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Professional Coffee Equipment; How Cone and Flat Coffee Filter Affect Your Brewing

We all know that the grind size, the type of coffee you use and ultimately the brewing method you choose have an impact on the taste of your filter coffee.

But does the shape of your coffee filter also have an effect on the taste of your final brew?

This question has been a longstanding debate among coffee enthusiasts. In this article, we hope to shed some light on the key differences between a cone and a flat coffee filter, the type of flavor profiles you can expect, and whether one filter will outperform the other.

Does the Shape of the Coffee Filter Matter and Why?

Why do some coffee machines require a flat bottom filter while others require cone-shaped filters?

If we are talking about an automatic coffee machine, different filter designs are typically chosen to work well with the spray head attached to the coffee machine.

The combination of the nozzle type and a particular filter shape will ensure that the hot water disappears evenly over the bed of coffee grounds.

The shape of the filter will determine how quickly the water will pass through the coffee grounds.

For example. If the hot water passes through the ground coffee quickly, the flavor of the brewed coffee will be weak. If the water flows too slowly, the coffee starts to become bitter.

However, if we are talking about hand-poured coffee brewing, the flow rate of the water can be fine-tuned and fine-tuned by adjusting the grind size of your coffee. How this water flows is then determined by the shape of the filter.

Cone Filter Or Flat Filter What Is The Difference?

Besides how they can affect water flow, the shape of the filter can also have a noticeable effect on the taste of your coffee, and science can back this up.

The Specialty Coffee Association (SCA) delved a little deeper into the cone or flat coffee filter debate to see if they could solve this conundrum once and for all.

Their tests found that inexperienced coffee tasters were able to distinguish between different coffees brewed using different filter shapes.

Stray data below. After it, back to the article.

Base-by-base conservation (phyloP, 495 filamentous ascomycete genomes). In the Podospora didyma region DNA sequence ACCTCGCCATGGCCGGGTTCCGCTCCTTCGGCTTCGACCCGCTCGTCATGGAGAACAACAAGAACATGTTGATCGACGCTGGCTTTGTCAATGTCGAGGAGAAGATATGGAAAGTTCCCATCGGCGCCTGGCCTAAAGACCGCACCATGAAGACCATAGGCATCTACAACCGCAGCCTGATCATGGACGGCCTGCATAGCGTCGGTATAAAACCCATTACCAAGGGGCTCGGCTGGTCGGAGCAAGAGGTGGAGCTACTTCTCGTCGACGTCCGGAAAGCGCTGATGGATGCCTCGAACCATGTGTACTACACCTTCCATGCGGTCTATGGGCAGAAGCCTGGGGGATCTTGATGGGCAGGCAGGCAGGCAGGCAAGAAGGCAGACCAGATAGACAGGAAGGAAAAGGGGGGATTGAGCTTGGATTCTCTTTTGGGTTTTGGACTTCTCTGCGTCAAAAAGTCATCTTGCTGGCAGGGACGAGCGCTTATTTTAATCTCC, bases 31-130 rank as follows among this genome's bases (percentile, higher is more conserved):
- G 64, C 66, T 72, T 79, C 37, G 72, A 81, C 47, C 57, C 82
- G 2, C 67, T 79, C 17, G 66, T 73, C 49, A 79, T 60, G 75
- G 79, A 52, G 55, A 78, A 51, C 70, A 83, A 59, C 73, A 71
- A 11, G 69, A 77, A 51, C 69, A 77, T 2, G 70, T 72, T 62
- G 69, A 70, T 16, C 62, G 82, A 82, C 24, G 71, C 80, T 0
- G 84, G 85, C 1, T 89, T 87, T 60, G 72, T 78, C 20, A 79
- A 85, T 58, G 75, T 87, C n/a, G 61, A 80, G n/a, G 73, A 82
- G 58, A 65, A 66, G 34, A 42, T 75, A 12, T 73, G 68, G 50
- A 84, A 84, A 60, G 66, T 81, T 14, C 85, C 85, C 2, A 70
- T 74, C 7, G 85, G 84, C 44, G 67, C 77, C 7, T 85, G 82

– William Ristenpart, director of the UC Davis Coffee Center

During the research, the only other variable that tasters were able to distinguish apart from filter shape was the degree of roasting of the coffee.

This clearly proves that the shape of the coffee filter can change the flavor profile of brewed coffee.

But why does the filter shape make such a big difference? Simply put, it's all about how the water flows through the cone or flat filter, which then determines how the coffee is extracted.

Measuring Extraction Using Both Types of Coffee Filters

This is where it can get a little technical.

Measuring varying extraction results using a cone or flat shaped filter can be measured using a measurement known as Total Dissolved Solids, or TDS for short.

The measurement actually tells you the actual amount of coffee in your coffee. A higher TDS indicates more #extracted coffee.

So how does this have anything to do with a #flat or #cone-shaped #filter? Here is where it gets interesting. Using the TDS measurement, flat filters have been found to produce brewed coffee with a lower TDS compared to a cone filter.

This is true if all other brewing variables are equal, such as water temperature, coffee grind size, and pouring technique.

Does a Coffee Filter Affect the Flavor of Your Brew?

So putting all the technical jargon aside, how does the shape of the filter (cone or flat) affect the flavor of your coffee?

If we're talking about the flavor profile of your brewed coffee, the lower total dissolved solids found in coffee brewed in a straight filter tend to produce sweeter notes such as honey, fruit, grain, and floral.

Cone filters, on the other hand, typically produce higher levels of total dissolved solids and bring out the darker and earthier flavors found in coffee such as smoky woody flavors, umami notes, dried fruits, salty and cocoa.

Let's not forget that the shape of your filter plays a minor role in how your brewed coffee will taste.

If you're using a manual pour brew machine such as the Chemex or V60, you can adjust the grind size and pour technique to improve the final brew.

But one of the most important factors is the type of whole bean coffee you buy, how fresh those beans are, their origin and how they're roasted will all play an important role in the coffee brewed.

What about Coffee Filter Baskets?

Throughout this article, we have referred to the shape of the actual filter, but what about the filter basket?

The shape of the basket will determine the shape of the paper filter you will use in it.

A cone-shaped conical basket requires a cone-shaped paper filter, and the same goes for a square-shaped basket. All other variables and differences highlighted in this article apply to both the shape of the basket and the filter.


If you've come this far, you will know that there is no wrong or right type of coffee filter. It doesn't matter if you brew the coffee using a cone or flat filter. One does not make more delicious coffee than the other.

However, the studys and blind taste tests prove a difference.

If you like a more earthy style of coffee, choosing a conical shaped basket filter may be a good choice. Those who prefer the fruity-sweet flavors found in coffee will enjoy the flavor notes that a straight filter tends to produce.


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